When Black Rebel Motorcycle Club sang, “Whatever Happened to My Rock ‘n’ Roll” on their 2001 debut, they were gazing upon a contemporary rock landscape overpopulated with backward red baseball caps and greasy grunge-oil salesmen, and lamenting the lack of raw, raucous, life-changing (and corrupting) devil’s music on the radio. And in this case, the complaining worked: Within a year, BRMC found themselves alongside The Strokes, The White Stripes, The Hives, the Yeah Yeah Yeahs, Interpol, and many other disgruntled guitar-slingers, standing on the precipice of the last moment in history when the words “rock” and “revolution” could be uttered together with a straight face. And standing right behind them were all the bands on this playlist——groups that may have enjoyed a few spins on Subterranean, earned a glossy magazine spread or two, got name-dropped by Jack White in an interview, or scored a prime opening slot on a Franz Ferdinand tour, but never quite achieved the same notoriety or longevity as the aforementioned acts.
The early 2000s were, of course, a transformative moment in the music industry: The advent of mp3s and file-sharing opened up new portals for underground bands to achieve more widespread visibility; at the same time, old-school publications like NME and SPIN still wielded enough king-making power to anoint new rock saviors on a seemingly weekly basis, while labels were scooping up any band with unkempt hair and thrift-store blazers. The result was a cyclonic swirl of hype that sucked in MTV2-ready arena-indie acts (Longwave, Ambulance Ltd.), stylish post-punk revivalists (The Stills, Hot Hot Heat), unruly post-punk revivalists (Ikara Colt, Radio 4), unrulier post-hardcore miscreants (The Icarus Line, The Bronx), post-hardcore ’70s-rock fetishists (Danko Jones, Rye Coalition), brainiac Brits (The Futureheads, Clearlake), seasoned garage acts gunning for a long-deserved close-up (Billy Childish with the Buff Medways, Mick Collins with the Dirtbombs), new-school misfits (The Ponys, The Gris Gris, Vietnam), and, thanks to The Hives’ surprise crossover success, an uncommon amount of Swedes (Sahara Hotnights, Division of Laura Lee, Mando Daio, The Concretes)——not to mention Canadians (The Deadly Snakes, Tangiers, The Marble Index), New Zealanders (The D4, The Datsuns), and Icelandians (Singapore Sling).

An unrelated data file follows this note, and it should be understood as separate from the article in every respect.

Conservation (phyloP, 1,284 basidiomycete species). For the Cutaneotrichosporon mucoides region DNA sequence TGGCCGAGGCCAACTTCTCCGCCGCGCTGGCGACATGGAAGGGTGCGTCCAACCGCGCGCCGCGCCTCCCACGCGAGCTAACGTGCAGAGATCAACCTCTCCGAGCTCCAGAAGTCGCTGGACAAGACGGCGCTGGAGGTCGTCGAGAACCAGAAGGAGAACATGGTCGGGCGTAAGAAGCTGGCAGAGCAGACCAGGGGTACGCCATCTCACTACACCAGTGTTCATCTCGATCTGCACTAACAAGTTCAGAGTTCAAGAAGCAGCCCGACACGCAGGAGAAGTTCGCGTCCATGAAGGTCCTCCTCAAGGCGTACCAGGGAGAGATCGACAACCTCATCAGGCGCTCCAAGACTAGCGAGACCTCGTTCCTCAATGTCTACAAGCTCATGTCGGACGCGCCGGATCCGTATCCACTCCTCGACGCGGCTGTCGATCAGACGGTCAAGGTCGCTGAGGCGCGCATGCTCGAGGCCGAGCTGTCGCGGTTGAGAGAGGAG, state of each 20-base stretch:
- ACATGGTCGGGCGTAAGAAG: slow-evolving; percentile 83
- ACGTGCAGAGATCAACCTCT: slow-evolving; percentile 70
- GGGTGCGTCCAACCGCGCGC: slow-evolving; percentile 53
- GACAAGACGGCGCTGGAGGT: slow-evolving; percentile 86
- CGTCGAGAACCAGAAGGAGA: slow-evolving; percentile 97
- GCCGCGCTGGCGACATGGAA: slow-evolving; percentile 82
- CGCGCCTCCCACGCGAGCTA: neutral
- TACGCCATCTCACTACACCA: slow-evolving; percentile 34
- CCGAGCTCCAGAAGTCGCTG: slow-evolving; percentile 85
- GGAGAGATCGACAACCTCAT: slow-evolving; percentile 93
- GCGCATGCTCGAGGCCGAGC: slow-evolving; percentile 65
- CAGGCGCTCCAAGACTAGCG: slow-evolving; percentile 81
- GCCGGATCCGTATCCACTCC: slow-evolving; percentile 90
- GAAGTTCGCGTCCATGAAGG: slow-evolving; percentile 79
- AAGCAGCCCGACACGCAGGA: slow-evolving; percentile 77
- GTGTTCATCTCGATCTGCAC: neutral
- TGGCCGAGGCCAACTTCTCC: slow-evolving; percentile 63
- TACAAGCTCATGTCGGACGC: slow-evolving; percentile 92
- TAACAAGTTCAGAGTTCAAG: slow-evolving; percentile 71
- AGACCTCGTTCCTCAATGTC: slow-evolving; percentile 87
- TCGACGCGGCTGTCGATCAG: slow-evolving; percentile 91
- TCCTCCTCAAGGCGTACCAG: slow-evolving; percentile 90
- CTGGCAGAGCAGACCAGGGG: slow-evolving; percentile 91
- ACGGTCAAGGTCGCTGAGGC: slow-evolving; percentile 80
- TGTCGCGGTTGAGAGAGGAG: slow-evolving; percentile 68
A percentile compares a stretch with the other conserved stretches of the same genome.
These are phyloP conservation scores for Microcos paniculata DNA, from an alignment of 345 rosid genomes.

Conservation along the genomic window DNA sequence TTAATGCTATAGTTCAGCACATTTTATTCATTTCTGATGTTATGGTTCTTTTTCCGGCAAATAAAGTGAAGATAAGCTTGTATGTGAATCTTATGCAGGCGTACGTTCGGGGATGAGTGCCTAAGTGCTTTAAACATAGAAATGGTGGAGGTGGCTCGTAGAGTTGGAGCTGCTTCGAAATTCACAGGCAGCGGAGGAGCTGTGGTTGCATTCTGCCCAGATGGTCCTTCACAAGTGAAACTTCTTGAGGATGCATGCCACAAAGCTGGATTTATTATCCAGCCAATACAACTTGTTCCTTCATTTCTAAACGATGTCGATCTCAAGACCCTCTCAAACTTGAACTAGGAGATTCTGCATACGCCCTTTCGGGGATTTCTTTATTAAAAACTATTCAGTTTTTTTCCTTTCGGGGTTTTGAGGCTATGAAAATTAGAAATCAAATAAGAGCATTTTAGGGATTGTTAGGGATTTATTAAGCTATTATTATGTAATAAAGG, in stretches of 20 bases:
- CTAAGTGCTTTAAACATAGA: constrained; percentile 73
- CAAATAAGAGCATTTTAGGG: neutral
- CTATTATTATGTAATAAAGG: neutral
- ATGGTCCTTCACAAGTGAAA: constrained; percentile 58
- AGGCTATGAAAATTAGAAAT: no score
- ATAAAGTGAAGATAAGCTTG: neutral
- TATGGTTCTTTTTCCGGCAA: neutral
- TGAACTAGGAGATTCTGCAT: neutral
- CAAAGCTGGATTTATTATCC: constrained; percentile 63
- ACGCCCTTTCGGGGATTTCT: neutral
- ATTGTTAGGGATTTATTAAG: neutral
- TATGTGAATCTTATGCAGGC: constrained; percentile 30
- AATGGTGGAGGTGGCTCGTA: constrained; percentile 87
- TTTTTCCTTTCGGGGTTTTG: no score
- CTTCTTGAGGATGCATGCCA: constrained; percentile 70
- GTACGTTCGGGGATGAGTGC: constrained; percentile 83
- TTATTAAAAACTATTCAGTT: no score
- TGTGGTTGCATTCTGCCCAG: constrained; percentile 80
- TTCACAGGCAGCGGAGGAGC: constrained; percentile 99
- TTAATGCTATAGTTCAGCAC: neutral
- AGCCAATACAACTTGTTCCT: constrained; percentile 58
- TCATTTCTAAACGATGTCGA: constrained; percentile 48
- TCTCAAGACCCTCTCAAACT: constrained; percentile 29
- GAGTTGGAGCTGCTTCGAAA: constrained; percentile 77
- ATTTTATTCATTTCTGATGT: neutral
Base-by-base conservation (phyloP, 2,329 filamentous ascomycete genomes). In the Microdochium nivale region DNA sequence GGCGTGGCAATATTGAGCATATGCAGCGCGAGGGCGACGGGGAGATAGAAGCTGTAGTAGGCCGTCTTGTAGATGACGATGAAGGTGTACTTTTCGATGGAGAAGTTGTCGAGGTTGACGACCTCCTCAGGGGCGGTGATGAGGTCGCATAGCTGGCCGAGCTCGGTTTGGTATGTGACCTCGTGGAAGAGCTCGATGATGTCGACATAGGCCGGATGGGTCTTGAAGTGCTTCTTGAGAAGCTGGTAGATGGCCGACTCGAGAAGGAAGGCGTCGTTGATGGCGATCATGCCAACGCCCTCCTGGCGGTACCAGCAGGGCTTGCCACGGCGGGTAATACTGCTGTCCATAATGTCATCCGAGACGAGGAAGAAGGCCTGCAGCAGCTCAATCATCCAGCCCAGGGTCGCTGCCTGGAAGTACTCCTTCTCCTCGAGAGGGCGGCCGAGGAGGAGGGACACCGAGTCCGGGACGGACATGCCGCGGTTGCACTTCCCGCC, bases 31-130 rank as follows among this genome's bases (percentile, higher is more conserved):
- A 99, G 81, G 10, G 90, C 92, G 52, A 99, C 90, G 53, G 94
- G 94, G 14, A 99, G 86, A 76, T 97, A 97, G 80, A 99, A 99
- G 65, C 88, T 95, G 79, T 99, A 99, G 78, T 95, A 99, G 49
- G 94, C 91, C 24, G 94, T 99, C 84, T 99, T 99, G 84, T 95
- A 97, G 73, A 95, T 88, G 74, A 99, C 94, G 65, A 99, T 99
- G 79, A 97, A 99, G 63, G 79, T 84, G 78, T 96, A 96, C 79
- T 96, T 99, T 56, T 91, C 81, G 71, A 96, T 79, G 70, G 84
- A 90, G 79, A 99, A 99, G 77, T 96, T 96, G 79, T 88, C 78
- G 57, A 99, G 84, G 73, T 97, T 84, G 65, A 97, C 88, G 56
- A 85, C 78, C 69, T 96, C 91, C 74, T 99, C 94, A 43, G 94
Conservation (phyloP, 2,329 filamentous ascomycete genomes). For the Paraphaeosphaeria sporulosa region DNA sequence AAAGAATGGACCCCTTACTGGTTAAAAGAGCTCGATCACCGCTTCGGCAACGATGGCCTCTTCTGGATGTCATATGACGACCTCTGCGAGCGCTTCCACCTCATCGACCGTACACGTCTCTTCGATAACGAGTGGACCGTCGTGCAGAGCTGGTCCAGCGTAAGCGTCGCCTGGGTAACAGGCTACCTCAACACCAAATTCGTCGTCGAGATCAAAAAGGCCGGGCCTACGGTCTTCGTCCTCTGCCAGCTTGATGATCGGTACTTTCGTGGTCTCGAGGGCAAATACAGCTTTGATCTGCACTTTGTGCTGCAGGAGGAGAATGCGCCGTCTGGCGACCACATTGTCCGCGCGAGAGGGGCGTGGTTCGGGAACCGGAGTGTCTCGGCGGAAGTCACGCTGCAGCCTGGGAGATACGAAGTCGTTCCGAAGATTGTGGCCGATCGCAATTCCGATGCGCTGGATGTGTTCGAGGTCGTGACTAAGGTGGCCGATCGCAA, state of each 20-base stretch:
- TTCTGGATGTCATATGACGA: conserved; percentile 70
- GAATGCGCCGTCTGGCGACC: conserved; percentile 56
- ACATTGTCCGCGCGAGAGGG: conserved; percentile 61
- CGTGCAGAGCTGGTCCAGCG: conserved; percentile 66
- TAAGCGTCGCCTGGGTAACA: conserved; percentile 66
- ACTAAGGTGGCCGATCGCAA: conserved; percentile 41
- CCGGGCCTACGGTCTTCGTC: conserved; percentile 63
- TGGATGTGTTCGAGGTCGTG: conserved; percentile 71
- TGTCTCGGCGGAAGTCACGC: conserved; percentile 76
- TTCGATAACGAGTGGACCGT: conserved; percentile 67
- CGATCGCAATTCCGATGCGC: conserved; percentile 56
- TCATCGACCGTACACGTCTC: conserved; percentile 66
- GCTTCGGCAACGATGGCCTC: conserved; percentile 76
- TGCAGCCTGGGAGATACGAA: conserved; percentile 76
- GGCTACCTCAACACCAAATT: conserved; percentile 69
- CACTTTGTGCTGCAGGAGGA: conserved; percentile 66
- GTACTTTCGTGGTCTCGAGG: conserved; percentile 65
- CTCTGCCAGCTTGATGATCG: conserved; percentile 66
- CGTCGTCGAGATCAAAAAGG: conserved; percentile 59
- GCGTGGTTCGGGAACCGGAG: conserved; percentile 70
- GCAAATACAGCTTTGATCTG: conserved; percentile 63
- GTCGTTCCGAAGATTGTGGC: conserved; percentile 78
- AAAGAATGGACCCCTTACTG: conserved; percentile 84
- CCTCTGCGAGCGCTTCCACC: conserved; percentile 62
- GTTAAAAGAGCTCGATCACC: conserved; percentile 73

Though a handful of these acts have managed to duke it out to this day, many didn’t survive the 2000s. And a quick glance at this year’s Coachella line-up shows that the question posed by Black Rebel Motorcycle Club at the top of this post has, in the long run, only become more existentially pertinent. However, if the early 2000s garage-rock uprising didn’t alter the course of popular music in the way its adherents had hoped, its impact can still be felt in less tangible ways. The era’s blurring of indie aesthetics and mainstream aspirations has become manifest in everything from satellite-radio formats to boy bands sporting skinny jeans and salon-sculpted messy haircuts to the sheer number of annual alterna-festivals that didn’t exist before 2001. Meanwhile, Lizzy Goodman’s recent tell-all oral history Meet Me in the Bathroom has effectively mythologized the Strokes’ heyday for a new generation just as Please Kill Me did with the ’70s CBGB scene (with a documentary adaptation to come). And right on cue, several long-dormant early-2000s phenoms——including Franz Ferdinand, the Yeah Yeah Yeahs, and BRMC——are resurfacing with new albums and/or reunion appearances; you can also expect 2018 releases from Jack White, ex-Walkmen singer Hamilton Leithauser, and Julian Casabalancas’ garage-prog side band The Voidz.
But here, we remember those bygone would-be hype magnets who are less likely to fire up newsfeeds in 2018. Just as Lenny Kaye’s 1972 compilation Nuggets commemorated the countless short-lived garage bands that formed in the wake of the mid-’60s British Invasion, this playlist forsakes the most hyped and heavily rotated bands of the 2000-2005 era to focus on the forgotten phenoms, unsung instigators, and steady-as-she-goes survivors who, in their own little ways, intensified the hysteria of that moment. (It also excludes groups like The Kills, The Black Keys, and Gossip, who, while still relatively under-the-radar at the time, would go on to much greater success. You may also note the absence of The Libertines, who quickly transcended their second-hand Strokes roots to spawn a landfill-indie legacy all their own.)
This is a mix for anyone who actually bought a stellastar* single based on the NME‘s recommendation, anyone who was momentarily convinced The Mooney Suzuki (pictured at top) were the future of rock ‘n’ roll, and anyone who thought Elefant would be as big as Elephant. Our Cheap Monday jeans may not fit anymore and our once fulsome shag cuts may have given way to receding hairlines, but let’s do a bump for old time’s sake——this bathroom’s got your choice of 50 stalls.